How Brazilian Ad Man Gui Boratto Became a Techno Titan


Berlin has been the epicenter of modern techno and minimal house. For this reason, it’s atypical that Gui Boratto—one of the scene’s most celebrated figures—hails from São Paulo, Brazil. While life in Berlin might be about making music, networking and parties, Brazil offers more of a “normal” home life for Boratto. “I do think it’s nice to be far away from all the parties because you can be more focused to produce music,” says Boratto. “But at the same time, I think it’s good to live around the music and references. I still live in Brazil because I love my country, my way of living. Also, I have family here, my wife, daughter, my parents and friends.”

Although he’s relatively new to the dance music scene, Boratto spent nearly a decade making music for Brazil’s advertising community. Some of the skills he picked up while making music for advertising is often displayed in Boratto’s trademark melodious techno tracks. “Chromophobia and my new album, Take My Breath Away, were albums created without thinking about the dance floor or clubs. There’s no concern about dancing at all,” Boratto says. “When I was doing music for advertising, the thing that most annoyed me was an obligation to reach the clients expectations and the product’s needs. That’s one of the reasons I’ve decided to make my own music, absolutely for pleasure.”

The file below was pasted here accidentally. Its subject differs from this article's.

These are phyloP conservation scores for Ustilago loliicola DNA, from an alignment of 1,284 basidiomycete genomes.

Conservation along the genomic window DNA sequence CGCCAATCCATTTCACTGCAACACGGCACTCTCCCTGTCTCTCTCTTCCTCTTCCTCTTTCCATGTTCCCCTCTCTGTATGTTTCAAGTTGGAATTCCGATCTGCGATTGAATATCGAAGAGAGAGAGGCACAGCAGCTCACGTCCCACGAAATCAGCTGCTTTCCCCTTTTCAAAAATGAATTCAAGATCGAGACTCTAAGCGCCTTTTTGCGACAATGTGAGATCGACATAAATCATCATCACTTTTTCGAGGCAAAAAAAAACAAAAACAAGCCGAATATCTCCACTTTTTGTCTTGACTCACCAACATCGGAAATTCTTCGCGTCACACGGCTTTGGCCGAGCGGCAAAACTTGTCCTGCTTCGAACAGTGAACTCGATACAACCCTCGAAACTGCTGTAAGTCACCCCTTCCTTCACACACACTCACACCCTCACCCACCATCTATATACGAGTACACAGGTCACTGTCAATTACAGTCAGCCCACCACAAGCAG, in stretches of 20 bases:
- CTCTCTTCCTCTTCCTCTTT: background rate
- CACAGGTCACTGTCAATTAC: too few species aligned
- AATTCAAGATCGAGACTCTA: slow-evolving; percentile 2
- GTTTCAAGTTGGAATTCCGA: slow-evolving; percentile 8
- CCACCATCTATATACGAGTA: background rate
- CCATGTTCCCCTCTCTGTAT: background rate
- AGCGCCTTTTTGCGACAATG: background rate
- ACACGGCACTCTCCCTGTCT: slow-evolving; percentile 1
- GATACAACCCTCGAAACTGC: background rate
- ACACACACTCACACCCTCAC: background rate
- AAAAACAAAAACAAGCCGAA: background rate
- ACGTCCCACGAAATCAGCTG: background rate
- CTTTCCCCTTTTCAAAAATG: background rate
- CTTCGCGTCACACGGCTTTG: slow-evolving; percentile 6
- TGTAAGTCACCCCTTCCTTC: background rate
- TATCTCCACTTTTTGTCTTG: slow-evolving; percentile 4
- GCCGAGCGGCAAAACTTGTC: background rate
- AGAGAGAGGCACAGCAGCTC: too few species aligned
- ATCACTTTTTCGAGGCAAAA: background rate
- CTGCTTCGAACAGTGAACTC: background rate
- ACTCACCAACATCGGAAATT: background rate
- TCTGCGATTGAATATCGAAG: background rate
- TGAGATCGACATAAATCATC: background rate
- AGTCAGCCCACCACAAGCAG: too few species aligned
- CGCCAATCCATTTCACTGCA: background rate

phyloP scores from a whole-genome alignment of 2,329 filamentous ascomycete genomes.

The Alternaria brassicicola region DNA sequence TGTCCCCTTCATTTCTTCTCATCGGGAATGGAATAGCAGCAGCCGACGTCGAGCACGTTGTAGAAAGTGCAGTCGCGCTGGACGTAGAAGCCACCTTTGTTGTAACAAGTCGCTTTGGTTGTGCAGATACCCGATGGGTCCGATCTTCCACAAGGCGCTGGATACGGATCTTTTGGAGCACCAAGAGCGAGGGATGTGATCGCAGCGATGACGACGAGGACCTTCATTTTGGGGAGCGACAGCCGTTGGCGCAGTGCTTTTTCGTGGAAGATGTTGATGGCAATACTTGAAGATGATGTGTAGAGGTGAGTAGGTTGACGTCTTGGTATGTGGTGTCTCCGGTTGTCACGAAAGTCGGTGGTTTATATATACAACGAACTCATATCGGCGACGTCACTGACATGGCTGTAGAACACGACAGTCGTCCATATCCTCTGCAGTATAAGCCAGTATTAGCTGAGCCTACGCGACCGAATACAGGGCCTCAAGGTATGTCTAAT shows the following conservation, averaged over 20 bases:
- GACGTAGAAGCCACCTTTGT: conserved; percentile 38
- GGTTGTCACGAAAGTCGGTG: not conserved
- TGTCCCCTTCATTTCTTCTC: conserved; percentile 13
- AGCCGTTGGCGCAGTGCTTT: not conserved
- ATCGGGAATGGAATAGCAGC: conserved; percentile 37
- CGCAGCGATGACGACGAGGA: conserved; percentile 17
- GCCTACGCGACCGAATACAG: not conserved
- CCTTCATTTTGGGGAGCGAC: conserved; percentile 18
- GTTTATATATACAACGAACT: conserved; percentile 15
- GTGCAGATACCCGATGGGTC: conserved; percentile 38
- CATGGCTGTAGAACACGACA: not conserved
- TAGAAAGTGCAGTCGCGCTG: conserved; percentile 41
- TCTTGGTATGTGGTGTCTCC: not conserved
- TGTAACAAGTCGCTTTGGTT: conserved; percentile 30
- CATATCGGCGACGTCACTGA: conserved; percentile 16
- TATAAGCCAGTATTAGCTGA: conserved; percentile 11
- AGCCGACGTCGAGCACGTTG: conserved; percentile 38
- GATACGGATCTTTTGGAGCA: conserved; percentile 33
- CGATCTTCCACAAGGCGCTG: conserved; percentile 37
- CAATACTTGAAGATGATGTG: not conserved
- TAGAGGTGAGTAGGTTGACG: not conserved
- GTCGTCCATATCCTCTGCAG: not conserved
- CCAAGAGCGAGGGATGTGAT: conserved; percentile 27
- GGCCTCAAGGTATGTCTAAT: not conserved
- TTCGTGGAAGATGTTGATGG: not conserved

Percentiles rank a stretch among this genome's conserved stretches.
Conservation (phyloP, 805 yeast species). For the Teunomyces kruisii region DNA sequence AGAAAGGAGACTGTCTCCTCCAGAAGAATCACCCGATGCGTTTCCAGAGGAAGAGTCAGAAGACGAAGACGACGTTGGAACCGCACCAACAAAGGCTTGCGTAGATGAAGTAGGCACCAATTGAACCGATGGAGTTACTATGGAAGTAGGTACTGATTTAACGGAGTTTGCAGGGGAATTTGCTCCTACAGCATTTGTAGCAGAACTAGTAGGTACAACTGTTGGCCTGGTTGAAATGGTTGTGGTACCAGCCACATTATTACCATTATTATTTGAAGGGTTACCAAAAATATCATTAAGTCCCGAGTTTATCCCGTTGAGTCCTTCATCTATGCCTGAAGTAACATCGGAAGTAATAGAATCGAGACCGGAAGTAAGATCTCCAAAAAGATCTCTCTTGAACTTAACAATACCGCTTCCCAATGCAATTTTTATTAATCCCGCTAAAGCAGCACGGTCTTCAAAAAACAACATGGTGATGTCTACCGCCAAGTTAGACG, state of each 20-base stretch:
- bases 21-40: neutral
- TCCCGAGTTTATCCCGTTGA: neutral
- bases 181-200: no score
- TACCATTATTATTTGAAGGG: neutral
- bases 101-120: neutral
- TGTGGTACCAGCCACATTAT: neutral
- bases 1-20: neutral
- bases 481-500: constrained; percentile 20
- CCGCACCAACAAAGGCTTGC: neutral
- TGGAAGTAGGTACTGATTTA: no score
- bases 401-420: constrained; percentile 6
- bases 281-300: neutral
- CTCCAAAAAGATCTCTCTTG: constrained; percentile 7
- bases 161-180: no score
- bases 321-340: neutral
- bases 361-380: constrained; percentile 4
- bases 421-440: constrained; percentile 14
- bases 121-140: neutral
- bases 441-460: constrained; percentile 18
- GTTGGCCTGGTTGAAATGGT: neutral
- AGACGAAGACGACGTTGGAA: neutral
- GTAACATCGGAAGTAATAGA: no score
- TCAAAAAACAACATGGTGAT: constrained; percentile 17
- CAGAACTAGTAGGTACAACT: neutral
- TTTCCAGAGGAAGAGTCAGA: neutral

“I don’t think too much when I compose. It’s a thing that comes really natural.”

With music based more around melody and song structure, as opposed to simple 4/4 beats, it might not come as a surprise that Boratto’s source of musical inspiration comes from a who’s who of melodic and melancholic artists including Sisters of Mercy, The Cure, Tom Jobim and Vinicius de Moraes, João Gilberto, Dick Farney and Ivan Lins. While not overt in Boratto’s sound, these artists were all floating in his subconscious during the production of his latest album. “I don’t think too much when I compose. It’s a thing that comes really natural. Maybe, sometimes, I’m angry and I try to express my anger with melodies. Melody is a think that can make you sad or happy, without any substantial reason. That’s why music can be really incredible.”

Words: Justin Kleinfeld

as featured in Issue 26